In January 2012, Gavric applied for refugee status on the basis that he feared being killed by Arkan’s supporters. However, the Refugee Office rejected his application. This was because the Refugees Act prohibits a person from being eligible for refugee status if there is reason to believe they have committed a serious crime that would be punishable by imprisonment if it were committed in South Africa. As Gavric had been convicted of murder, he was disqualified.
Unhappy with this decision, Gavric approached the High Court to declare the relevant provisions of the Refugees Act unconstitutional. However, the High Court dismissed his application. Gavric then approached the Constitutional Court.
In the Constitutional Court
The Constitutional Court considered three main issues. First, whether the provisions of the Refugees Act, which prohibit a person who has committed a serious crime from being eligible for refugee status, are unconstitutional. Second, whether the Act entitles such a person whose application has been rejected to appeal that decision. Third, whether the decision of the Refugee Reception Officer should be set aside and if so whether Gavric should be granted refugee status.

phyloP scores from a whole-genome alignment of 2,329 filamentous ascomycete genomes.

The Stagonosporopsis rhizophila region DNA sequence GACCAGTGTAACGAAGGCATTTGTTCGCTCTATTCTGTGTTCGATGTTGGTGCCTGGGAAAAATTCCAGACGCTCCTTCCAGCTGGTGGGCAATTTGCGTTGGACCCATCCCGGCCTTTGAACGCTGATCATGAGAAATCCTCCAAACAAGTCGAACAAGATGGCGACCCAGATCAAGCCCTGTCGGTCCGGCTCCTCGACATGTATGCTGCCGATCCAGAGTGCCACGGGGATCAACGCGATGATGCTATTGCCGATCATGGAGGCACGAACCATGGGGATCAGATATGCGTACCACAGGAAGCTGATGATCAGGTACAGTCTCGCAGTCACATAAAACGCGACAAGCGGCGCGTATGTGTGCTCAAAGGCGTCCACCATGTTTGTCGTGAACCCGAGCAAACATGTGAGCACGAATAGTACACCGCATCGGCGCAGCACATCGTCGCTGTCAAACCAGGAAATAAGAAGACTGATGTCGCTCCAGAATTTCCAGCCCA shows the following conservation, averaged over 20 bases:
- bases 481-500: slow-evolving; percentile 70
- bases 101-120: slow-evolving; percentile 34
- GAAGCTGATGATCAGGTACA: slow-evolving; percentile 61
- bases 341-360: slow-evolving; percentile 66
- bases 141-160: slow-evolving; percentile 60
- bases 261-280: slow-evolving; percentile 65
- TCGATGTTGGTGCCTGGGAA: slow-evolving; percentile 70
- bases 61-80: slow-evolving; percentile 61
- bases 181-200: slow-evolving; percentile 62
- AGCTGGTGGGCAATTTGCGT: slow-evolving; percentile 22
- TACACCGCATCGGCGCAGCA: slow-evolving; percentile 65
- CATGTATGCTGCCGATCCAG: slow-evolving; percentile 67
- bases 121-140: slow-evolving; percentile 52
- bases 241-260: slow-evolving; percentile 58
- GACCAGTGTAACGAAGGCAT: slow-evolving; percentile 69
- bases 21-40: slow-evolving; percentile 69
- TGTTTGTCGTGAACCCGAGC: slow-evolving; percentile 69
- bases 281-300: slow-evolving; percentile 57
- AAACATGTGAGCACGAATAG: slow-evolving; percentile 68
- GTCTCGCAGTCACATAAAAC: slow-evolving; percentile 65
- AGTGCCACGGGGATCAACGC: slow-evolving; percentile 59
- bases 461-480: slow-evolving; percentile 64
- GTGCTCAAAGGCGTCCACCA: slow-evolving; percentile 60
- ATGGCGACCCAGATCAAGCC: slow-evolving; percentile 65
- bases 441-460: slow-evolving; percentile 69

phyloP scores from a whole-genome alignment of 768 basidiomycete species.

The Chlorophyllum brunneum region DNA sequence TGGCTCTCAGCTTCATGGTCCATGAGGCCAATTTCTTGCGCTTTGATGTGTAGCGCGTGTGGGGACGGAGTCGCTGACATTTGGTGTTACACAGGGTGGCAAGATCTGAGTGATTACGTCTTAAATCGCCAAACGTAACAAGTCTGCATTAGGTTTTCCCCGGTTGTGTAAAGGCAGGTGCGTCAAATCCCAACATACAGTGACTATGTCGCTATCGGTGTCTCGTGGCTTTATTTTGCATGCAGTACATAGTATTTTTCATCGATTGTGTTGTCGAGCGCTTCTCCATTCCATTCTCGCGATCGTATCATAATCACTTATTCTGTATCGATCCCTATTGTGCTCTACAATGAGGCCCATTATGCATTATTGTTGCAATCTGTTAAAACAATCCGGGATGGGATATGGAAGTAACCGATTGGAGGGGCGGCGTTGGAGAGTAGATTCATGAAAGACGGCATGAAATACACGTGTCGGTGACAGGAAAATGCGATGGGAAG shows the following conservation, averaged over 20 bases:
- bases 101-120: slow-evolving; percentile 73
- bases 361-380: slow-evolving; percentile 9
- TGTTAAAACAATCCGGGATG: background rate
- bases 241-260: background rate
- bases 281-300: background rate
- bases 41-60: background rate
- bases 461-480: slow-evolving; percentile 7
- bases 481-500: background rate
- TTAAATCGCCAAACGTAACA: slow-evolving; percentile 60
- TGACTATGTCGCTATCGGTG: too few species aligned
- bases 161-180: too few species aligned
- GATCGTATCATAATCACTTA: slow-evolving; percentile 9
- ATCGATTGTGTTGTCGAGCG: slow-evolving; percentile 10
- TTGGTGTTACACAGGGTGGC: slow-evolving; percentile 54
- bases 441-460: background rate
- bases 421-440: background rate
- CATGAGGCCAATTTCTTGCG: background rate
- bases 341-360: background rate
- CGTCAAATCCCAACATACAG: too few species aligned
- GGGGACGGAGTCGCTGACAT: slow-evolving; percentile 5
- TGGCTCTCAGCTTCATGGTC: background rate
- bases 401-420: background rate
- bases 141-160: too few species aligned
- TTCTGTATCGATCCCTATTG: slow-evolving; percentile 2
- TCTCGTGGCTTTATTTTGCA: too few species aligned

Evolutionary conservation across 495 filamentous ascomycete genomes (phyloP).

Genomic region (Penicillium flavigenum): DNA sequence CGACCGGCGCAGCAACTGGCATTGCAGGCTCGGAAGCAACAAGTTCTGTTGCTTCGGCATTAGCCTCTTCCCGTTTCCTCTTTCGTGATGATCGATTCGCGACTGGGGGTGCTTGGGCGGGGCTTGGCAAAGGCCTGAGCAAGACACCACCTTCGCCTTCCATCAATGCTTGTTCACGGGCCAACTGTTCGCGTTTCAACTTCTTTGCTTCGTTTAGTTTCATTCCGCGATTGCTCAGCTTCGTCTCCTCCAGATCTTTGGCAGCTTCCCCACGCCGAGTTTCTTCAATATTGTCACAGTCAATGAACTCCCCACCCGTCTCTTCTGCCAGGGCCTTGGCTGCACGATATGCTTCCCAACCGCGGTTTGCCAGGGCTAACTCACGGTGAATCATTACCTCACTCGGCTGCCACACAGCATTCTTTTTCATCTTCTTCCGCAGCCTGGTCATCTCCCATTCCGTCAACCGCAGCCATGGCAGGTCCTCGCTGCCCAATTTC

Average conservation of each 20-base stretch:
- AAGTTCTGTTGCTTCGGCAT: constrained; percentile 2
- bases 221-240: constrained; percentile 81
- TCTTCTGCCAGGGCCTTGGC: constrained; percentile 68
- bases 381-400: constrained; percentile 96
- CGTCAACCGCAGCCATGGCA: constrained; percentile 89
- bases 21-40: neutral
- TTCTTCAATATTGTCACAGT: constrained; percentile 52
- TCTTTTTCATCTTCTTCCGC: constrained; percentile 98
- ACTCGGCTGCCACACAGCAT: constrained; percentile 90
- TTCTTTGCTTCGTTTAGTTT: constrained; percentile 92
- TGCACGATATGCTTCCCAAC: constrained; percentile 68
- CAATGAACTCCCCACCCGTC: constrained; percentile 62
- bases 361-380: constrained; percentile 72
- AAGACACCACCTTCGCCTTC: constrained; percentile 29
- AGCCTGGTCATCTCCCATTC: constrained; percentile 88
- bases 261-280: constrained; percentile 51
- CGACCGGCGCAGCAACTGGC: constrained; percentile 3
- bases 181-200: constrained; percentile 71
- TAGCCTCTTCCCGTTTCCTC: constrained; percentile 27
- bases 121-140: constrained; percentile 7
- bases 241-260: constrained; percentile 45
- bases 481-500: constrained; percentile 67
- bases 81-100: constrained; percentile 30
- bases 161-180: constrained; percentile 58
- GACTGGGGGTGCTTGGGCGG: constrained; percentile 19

Is the Act unconstitutional?
Gavric argued that the Act infringes his rights to dignity, life, equality and freedom and security. He argued that the Act was unconstitutional because it violated a key principle of refugee law which prohibits a person from being returned to a country where they are at risk of their rights being violated. Because Gavric feared being killed by Arkan’s supporters, returning him to Serbia would violate this principle.
The Constitutional Court pointed out however that international refugee laws include a similar prohibition to the one in the Refugees Act. The court explained the two main reasons for this prohibition: “It protects refugee status from being abused by those who are undeserving; and it ensures that those who have committed serious crimes do not escape prosecution.”